I also attempted to address the “creationism” vs. “evolution” argument through much of the trilogy, settling on purposefully guided development but for Marid’s specific advancement.

After completing my Sci-Fi trilogy, I wrote Aftermath Horizon, a contemporary fiction follow-on to Kill Zone. The entire novel is a social statement—all of it. It depicts the futility and ultimate result of religion gone wild, but offers hope for a bright future. I believe it is my best novel by far. I mentioned above that I am re-working Kill Zone. As it turns out, that novel will likely be broken into two novels, making a contemporary fiction trilogy that ends with Aftermath Horizon. As with my Sci-Fi trilogy, the social messages are ordered so that more minor ones occur in the first novels, and the major ones at the end.

I have also completed the first two novels of a dark paranormal comedy trilogy consisting of The Substitute, Oh, Heavens, Miss Havana! and The Training Bra. Even in comedy social issues can be addressed. As with the Sci-Fi trilogy, the social statements start low-key in The Substitute, but become extremely strong by the end of Oh, Heavens, Miss Havana! That doesn’t mean I’m up on a soap box beating readers with my opinions. What I tried to do was call attention to many issues critical to women that I believe haven’t been aired enough, and even though there is always a comical twist in Miss Havana’s actions, the problems she encounters are so shocking, yet so real, that they are impossible to miss.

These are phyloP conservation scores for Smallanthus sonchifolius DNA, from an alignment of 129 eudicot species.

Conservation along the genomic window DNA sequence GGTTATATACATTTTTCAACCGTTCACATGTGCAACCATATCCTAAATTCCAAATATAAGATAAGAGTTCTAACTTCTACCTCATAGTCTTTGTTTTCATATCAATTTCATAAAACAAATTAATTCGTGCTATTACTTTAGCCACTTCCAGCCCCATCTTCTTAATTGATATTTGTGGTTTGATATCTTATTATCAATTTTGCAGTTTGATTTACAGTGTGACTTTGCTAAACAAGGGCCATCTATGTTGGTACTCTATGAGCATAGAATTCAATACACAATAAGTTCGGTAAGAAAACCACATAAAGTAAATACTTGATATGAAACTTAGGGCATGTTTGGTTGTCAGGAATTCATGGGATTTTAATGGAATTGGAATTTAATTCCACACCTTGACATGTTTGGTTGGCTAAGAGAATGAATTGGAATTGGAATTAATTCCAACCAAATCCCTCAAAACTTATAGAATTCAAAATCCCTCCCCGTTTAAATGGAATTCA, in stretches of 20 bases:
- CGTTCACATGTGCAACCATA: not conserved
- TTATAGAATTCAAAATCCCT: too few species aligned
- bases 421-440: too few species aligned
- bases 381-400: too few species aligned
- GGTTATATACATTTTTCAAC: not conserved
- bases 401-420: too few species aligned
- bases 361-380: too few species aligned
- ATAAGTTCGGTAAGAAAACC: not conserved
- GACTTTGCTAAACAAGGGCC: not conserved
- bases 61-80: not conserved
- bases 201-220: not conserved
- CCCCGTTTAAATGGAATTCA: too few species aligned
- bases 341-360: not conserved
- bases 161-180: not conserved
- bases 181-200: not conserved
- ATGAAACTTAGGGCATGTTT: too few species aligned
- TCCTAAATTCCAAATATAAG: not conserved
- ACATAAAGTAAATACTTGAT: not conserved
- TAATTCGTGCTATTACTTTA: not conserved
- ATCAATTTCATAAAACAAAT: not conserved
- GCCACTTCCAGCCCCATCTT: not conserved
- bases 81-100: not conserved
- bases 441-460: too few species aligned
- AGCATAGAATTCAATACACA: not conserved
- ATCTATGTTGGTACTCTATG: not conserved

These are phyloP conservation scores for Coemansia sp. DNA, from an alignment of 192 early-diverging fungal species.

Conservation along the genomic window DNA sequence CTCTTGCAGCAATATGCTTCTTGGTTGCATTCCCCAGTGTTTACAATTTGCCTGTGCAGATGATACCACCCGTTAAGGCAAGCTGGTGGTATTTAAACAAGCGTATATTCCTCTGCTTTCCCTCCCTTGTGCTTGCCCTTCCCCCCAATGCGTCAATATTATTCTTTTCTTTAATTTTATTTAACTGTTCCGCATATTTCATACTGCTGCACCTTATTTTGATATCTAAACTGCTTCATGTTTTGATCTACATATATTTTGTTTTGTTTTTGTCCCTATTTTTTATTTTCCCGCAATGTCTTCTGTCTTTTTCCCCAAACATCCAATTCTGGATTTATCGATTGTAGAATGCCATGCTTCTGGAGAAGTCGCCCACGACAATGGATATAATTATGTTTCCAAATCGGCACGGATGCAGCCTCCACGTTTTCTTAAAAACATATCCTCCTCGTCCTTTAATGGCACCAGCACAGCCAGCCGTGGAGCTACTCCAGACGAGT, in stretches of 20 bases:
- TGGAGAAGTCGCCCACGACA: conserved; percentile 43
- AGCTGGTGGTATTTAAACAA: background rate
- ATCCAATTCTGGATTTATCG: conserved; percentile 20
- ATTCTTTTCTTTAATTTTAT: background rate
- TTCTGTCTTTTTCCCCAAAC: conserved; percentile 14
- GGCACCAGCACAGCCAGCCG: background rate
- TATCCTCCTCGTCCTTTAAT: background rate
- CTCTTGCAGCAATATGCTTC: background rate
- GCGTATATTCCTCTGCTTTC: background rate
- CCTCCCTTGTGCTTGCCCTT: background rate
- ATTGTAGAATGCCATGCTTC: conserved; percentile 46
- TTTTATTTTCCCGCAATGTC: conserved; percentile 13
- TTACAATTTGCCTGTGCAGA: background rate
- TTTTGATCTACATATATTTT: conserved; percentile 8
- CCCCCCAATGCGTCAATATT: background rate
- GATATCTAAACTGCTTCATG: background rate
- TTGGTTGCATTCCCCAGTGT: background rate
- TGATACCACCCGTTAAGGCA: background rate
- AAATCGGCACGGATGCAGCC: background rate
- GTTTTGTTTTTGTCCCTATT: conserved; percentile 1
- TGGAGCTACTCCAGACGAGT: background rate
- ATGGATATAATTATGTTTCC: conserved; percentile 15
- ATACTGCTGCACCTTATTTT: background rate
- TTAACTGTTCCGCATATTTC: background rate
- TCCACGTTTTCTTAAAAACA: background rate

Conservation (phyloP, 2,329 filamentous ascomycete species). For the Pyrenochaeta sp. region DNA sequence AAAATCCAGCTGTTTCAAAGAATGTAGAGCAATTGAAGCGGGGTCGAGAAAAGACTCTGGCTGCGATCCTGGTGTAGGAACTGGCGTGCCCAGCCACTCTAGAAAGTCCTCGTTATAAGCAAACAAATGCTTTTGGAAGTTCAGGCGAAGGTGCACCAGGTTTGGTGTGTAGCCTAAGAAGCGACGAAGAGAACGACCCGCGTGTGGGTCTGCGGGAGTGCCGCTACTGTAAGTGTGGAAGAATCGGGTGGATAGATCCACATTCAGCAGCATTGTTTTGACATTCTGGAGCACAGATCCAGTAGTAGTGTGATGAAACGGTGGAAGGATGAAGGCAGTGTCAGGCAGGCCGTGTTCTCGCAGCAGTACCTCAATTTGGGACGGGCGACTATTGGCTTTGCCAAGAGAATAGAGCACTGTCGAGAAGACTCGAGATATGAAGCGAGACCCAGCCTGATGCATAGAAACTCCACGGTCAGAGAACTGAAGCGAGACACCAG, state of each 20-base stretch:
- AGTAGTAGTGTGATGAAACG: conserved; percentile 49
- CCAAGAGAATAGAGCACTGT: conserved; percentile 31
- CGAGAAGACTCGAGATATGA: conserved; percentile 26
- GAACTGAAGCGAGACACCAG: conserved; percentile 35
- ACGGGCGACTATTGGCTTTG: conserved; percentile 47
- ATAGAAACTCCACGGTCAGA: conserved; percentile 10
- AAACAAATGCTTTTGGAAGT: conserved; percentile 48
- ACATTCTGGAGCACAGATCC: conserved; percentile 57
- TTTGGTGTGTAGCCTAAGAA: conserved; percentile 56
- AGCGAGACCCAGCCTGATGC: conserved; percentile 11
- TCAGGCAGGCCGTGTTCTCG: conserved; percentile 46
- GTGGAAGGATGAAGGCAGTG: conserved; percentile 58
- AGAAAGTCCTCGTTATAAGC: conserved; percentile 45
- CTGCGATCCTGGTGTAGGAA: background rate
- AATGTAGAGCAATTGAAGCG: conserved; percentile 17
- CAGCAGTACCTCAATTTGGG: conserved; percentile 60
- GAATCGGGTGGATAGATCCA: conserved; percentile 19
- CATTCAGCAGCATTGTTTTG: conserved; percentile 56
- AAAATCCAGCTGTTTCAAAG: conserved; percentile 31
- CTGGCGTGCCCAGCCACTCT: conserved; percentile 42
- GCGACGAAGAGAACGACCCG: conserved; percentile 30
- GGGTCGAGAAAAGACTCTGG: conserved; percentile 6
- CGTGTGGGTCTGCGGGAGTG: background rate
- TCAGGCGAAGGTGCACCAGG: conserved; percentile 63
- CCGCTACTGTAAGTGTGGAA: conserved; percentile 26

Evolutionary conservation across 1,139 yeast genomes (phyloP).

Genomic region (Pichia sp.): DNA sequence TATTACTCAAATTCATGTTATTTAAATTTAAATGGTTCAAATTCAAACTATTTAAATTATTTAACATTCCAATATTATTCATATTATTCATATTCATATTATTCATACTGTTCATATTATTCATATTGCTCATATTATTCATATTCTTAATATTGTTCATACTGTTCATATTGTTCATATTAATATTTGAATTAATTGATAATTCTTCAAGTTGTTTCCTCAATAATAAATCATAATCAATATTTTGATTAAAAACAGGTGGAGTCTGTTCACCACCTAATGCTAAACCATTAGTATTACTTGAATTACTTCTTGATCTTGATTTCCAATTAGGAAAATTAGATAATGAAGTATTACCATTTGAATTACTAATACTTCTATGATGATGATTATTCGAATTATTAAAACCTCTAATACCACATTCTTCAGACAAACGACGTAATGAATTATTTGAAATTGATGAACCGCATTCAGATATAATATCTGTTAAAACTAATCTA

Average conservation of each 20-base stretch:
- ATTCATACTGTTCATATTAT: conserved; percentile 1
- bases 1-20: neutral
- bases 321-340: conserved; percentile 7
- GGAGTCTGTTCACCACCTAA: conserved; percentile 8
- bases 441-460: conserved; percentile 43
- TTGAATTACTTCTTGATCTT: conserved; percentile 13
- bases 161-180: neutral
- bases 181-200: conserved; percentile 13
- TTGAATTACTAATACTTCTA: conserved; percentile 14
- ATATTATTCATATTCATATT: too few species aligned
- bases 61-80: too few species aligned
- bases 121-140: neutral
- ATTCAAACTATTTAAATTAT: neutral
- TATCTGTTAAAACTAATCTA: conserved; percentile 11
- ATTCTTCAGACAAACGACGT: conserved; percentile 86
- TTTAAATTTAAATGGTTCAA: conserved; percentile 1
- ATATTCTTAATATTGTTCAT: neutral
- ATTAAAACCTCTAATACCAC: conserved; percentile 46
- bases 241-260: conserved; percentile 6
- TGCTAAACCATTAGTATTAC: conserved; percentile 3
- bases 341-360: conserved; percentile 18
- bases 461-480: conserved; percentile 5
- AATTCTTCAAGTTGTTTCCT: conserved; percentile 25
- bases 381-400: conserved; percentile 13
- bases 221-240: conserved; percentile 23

Okay, by the time you reach this paragraph, you’re probably wondering if I write anything just for the fun of it. Good question. I’m not at all sure. The Substitute comes close, as does Oh, Heavens, Miss Havana! Readers laugh all the way through those novels, but still get the message. I believe that’s the best I can ask for—to entertain, yet still call attention to issues that we, as a society, should address.

Here are a couple of examples from Aftermath Horizon to demonstrate insertion of social issues into the storyline: